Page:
The Red Show 3D

This past week I had the pleasure working on the Pilot shoot for The Red Show (3D), a quality children’s television show that possesses a strong foundation in morals and positive learning experiences. It was shot at Pyman Studios where John Reeve was the lead Stereographer and I took the role Second Unit Stereography. Alan Lennox, 3D Broadcast Specialist, took the role of Director of Photography as he possess a strong background in cinematography.

The Production was a multi cam shoot with a total of three cameras. The A-Camera was shot with the SI-2K cameras using 1-Beyond Wranglers as the capture devices. They were placed in a Quasar Mirror Rig, which allowed for the Interaxial and Convergence to be pulled remotely using preston motors.


The 2nd and 3rd angle cameras (used for close ups and cutaways) were Panasonic AG 3DA1’s. They provided good 3D but were limited in their flexibility as they have a permanent Inter-Axial (also incorrectly referred to as an Inter Ocular) of 60mm, which was only ideal when we shot at a distance of 8 to 10 feet because of our pre-conceived Depth Budget (Maximum Negative & Positive Parallax).


As a Stereographer, it is much preferred to have an adjustable Inter-Axial, as it allows for a much more diverse range of camera placements. The benefit of shooting with the Panasonic cameras is that there are virtually no misalignment issues and the cameras white balance and exposure readings are identical, making the post production workflow much faster.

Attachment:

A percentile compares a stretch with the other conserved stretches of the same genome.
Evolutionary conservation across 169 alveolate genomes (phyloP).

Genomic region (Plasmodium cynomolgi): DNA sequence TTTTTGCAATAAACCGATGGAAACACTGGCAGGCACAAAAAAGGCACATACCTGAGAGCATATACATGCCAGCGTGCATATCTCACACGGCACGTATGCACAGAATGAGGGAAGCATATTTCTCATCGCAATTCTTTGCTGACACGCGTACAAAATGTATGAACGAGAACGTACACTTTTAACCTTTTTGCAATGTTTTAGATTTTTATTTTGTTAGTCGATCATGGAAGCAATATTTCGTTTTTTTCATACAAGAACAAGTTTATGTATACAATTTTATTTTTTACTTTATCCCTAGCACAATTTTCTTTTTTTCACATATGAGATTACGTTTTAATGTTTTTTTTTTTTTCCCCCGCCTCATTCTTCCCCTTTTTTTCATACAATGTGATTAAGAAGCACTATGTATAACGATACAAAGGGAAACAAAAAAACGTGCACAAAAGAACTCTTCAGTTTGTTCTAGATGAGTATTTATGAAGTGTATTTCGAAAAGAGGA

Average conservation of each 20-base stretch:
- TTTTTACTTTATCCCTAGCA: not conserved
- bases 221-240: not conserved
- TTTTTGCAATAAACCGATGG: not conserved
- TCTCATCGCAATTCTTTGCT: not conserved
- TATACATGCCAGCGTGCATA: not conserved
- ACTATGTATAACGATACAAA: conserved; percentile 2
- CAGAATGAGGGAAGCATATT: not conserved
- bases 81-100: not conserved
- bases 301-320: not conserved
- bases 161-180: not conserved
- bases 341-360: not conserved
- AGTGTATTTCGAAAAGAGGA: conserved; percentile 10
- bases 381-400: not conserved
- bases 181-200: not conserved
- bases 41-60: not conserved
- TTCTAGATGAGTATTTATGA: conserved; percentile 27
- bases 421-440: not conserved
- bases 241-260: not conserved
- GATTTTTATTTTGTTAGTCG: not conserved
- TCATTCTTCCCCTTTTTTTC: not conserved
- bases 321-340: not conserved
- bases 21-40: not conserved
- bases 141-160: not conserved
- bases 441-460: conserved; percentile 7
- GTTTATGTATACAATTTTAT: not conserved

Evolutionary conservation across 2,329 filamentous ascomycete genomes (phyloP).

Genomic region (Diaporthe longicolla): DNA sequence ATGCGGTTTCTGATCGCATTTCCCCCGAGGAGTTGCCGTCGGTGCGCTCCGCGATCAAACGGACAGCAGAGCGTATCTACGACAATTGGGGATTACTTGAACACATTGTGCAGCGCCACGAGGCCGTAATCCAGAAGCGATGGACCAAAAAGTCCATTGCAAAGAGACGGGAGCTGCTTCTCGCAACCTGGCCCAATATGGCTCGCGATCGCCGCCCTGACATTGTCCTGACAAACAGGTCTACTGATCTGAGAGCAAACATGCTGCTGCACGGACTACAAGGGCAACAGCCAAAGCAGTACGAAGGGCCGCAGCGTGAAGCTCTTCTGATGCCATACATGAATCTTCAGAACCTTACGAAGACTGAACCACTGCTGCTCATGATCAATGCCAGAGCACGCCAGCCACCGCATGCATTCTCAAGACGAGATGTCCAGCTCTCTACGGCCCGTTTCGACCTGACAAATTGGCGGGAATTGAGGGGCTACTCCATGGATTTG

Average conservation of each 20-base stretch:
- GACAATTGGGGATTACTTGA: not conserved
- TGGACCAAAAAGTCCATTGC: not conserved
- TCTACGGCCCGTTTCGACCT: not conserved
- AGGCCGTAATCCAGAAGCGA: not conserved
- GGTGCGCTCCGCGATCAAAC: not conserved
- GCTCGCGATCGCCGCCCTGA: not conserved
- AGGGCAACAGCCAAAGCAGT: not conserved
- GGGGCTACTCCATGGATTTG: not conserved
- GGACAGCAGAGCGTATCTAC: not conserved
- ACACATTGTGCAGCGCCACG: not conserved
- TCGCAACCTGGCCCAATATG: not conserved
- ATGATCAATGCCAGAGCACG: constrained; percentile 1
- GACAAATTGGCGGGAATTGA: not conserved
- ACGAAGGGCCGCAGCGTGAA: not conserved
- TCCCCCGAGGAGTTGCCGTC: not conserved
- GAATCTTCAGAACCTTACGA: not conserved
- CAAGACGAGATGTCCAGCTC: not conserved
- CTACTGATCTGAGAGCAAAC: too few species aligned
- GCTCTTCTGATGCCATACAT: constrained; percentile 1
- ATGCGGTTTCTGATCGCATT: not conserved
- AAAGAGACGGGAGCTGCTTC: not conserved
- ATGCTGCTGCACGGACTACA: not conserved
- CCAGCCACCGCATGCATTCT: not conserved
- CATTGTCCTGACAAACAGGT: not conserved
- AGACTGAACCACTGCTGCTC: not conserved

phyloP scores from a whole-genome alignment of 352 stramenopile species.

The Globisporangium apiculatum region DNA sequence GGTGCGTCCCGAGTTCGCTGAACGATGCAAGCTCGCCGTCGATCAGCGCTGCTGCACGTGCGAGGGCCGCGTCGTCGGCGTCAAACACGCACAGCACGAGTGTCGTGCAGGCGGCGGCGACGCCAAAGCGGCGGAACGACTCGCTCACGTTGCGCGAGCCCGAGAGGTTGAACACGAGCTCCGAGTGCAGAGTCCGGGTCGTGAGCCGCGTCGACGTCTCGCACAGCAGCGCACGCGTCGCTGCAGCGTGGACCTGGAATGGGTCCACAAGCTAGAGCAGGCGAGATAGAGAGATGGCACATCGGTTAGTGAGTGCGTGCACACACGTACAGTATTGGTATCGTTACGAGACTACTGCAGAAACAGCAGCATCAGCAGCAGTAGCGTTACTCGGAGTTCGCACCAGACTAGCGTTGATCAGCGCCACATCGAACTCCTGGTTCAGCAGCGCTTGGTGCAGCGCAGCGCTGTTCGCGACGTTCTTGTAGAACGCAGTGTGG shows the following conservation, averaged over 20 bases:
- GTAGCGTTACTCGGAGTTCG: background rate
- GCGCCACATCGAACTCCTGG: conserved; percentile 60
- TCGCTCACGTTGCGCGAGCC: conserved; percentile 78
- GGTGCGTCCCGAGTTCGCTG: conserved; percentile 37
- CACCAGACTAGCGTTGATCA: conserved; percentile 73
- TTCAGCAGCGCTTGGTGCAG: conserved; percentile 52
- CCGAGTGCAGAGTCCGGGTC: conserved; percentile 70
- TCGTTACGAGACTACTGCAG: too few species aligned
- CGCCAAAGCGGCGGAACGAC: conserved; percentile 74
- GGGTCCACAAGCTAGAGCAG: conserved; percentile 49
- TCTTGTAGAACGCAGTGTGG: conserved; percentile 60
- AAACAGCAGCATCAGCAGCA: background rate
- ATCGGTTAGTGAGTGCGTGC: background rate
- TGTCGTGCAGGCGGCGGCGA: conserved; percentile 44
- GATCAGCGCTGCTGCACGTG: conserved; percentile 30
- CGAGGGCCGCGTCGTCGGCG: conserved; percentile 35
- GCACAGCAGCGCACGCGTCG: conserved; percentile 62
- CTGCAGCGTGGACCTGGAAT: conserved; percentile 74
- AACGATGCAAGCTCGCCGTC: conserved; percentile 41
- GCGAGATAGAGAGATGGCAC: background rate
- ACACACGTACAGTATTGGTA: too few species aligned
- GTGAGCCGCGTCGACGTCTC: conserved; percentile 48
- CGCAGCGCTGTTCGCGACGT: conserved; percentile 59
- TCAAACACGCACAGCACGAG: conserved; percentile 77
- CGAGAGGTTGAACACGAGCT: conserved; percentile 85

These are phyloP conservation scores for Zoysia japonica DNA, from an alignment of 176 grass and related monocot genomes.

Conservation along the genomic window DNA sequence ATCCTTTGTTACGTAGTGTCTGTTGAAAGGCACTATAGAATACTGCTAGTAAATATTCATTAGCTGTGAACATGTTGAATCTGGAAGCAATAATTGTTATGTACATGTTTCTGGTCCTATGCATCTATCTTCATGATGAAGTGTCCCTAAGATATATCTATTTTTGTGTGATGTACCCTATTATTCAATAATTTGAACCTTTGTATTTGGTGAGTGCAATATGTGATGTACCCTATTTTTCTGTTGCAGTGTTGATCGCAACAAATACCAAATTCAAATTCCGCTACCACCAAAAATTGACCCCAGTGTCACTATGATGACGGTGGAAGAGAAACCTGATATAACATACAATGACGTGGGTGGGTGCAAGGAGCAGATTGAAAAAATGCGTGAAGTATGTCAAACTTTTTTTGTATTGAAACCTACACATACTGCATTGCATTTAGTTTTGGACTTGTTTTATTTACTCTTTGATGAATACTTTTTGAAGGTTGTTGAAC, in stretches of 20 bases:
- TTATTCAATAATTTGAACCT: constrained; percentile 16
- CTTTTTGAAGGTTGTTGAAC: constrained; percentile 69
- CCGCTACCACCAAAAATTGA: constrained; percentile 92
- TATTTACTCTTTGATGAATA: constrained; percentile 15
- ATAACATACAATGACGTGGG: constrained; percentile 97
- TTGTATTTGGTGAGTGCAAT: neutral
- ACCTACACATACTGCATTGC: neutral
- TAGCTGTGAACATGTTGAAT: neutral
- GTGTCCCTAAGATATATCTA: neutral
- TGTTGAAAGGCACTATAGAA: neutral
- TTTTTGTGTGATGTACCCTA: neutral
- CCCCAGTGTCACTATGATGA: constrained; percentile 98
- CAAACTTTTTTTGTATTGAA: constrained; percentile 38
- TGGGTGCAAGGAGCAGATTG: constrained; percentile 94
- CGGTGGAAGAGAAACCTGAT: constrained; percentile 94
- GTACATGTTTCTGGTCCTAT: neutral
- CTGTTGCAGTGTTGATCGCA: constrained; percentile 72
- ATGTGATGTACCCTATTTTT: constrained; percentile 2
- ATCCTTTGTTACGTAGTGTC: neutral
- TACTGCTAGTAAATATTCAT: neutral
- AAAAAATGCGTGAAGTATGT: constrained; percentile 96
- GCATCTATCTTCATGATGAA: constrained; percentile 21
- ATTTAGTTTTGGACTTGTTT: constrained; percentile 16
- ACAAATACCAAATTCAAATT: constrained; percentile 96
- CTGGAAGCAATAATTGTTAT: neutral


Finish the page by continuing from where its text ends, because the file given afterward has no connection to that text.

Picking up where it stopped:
We used Cineform Neo 3D to encode the Panasonic MTS files into muxed Cineform 3D files (both left and right camera files wrapped into one QuickTime with multiple 3D output options). The Si-2k Camera records to this type of Quicktime file natively and thus skips the need to re-conform the files.


John Reeve and I spoke throughout the process on a shot to shot basis communicating the Negative Parallax (objects that appear in front of the screen plane) and Positive Parallax (objects that appear behind the screen plane) values and their percentages so that all 3 cameras had similar Depth Budgets (total parallax sum between the negative and positive Z-Values). We determine the parallax values by measuring the physical separation between the left and right images on our monitors. The width of that separation in millimeters is then compared to the overall width of the screen and a total percent is produced.


Generally speaking, if the subject is placed in a similar area of parallax and the overall scene possesses a similar Depth Budget then they will cut together and it will be easier for the audience to follow the cuts between the scenes. This isn’t rule to base all shots and depth budgets upon, but can be a simple guideline at times. The photo above shows the use of an on screen grid to measure the parallax more accurately. Dashwood Cinema Solutions has a live monitoring software that will allow for operators to see this separation whenever needed.

The Director of The Red Show was Wayne Moss, who was a creative catalyst for one of my childhood favourites, Fraggle Rock. He gave us a great deal of freedom with our craft and allowed up to pursue ideal 3D accordingly. The executive producer is Jack Lenz

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